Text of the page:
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Fintech CEOs discuss growth hacks for Asia

Fintech and digital-bank founders and CEOs entering new markets discuss the tradeoffs of growth.



Technology companies are built to scale. If they can’t scale, they may not survive. This is why many Asia-based fintechs and digital banks are always looking for new markets to enter. But the region’s very diversity makes it a difficult place to add geographies.

“We need to ask ourselves, what’s the unmet need?” said Yogesh Sangle, head of Instarem, the direct-to-consumer and SME business at Nium, a payments infrastructure unicorn. “Are we solving for something by entering a new market? Do our customers need it?”

For many businesses, but most of all digital banks, this question is likely to be answered by the local regulatory landscape and licensing requirements.

“Differences in regulation will impact your business and your operating model,” said Coenraad Jonker, CEO of digital bank Tyme, which recently launched in the Philippines and is looking at its next regional market.

For example, there are a lot of details around tax law that can make or break a bank’s ability to become profitable.

Regulatory questions will also involve customer onboarding, data treatment when using cloud computing, and the possibility of needing additional licenses.

“The details can surprise you,” Jonker said.

The complications of growth

The same challenges hold true for companies adding new products in markets where they already operate. Nium has licenses and offices in several markets around the world, but having a money-operating license isn’t enough for Nium’s other services, such as credit cards or mobile apps. “Each of these raises its own operations, regulations, and security questions,” Sangle said.

The process of geographic expansion is also slower than fintech companies might initially expect, from licensing to finding partners to investing in the nuts and bolts of the business.

“We entered new markets early because it takes time,” said Kelvin Teo, co-founder and CEO of Funding Societies, a lend-tech company that built out three markets from the start (Singapore, Indonesia and Malaysia) and has added two more, including Thailand.

Once the decision is made to enter a new market, the most obvious question is to what extent operations can be streamlined. Fintechs must evaluate whether market entry is best served through acquisition, partnership, or building everything themselves.

Partnership protocols

This is usually about balance, rather than making a black-and-white decision.

Tyme, for example, is a technology company. To make that work as a licensed digital bank requires a strong local partner.

“We need to work with a business that understands regulation, provides distribution and retail integration, and has deep pockets,” Jonker said. “It can cost as much as $100 million to create a digital bank.”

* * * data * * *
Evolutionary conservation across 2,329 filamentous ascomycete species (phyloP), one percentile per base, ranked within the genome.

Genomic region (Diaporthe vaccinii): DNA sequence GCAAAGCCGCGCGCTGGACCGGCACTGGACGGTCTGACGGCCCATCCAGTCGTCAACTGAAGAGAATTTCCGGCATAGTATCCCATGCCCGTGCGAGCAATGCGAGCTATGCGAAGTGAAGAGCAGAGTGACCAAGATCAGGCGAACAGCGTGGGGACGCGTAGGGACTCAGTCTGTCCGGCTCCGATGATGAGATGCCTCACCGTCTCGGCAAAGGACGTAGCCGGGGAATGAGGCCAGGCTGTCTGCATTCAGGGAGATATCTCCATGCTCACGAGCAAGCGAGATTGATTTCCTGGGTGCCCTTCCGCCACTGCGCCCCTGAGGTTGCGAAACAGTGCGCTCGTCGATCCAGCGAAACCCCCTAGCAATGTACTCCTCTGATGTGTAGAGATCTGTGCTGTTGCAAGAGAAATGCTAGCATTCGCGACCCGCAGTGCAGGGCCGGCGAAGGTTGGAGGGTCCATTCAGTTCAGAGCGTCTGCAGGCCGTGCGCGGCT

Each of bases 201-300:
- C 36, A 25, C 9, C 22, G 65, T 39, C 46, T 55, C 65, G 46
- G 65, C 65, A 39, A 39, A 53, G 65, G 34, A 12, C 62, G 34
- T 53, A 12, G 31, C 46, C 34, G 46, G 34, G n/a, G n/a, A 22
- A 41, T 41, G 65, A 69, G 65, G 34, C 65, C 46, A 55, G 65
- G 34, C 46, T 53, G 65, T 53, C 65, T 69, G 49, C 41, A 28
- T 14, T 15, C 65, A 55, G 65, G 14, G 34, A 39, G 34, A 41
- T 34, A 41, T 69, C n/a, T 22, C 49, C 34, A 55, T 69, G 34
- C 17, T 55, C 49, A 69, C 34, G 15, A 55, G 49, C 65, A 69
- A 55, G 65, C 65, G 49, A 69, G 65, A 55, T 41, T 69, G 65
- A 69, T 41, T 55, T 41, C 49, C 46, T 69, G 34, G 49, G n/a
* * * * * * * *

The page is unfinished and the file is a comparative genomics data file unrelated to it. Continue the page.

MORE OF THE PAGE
Costs won’t be as high for non-bank fintech businesses, but partnership is always vital.

“We begin by partnering with local banks,” said Teo, who says entering a new market is still complex. Funding Societies serves retail investors as well as uses its balance sheet for lending, and it relies on a crowdfunding model. This mix makes entering new markets difficult.

What can be outsourced

Fintechs therefore analyze how much of their work can be outsourced, which means understanding their core competence, and how much of the business can be centralized and how much must be fitted to local conditions.

“If it’s not a core business, we are happy to partner,” said Sangle.

Jumio, a regtech company, is one example of a business that helps fintechs and digital banks expand into new markets, by supporting their compliance needs.

“Fintechs use us to create their online customer onboarding,” said Santosh Rajvaidya, senior director of product management. Jumio’s KYX Platform includes know-your-customer and anti-money laundering checks, and other tools to root out potential risks and fraud. “It’s about end-to-end online identity proofing, eKYC and AML monitoring throughout the customer journey,” he said.

Fintech executives like Sangle say such services help relieve the pain of dealing with compliance and security across different markets.

This makes vendor selection a critical skill for a growing business, be it for compliance, payments, human resources, or other functions. Even when outsourcing, fintechs and digital banks need to understand what they can control, and how responsive a vendor can be in a given market. This makes vendor selection important early in a fintech’s existence, because choices in new markets will impact a company’s scope for action later on.

“As we reach maturity, we can standardize more,” said Teo.

That means the balance may change, but no firm is going to be able to operate effectively across multiple markets and product lines. If they’re still growing fast, fintechs are adding complexity, especially in Asia.

To hear case studies from fintech and digital bank leaders in Asia, be sure to register for DigFin’s upcoming webinar, “Fintech Growth in Asia”. We will be hearing from these executives in more detail as they discuss the challenges from growing into new markets, and share their learnings.

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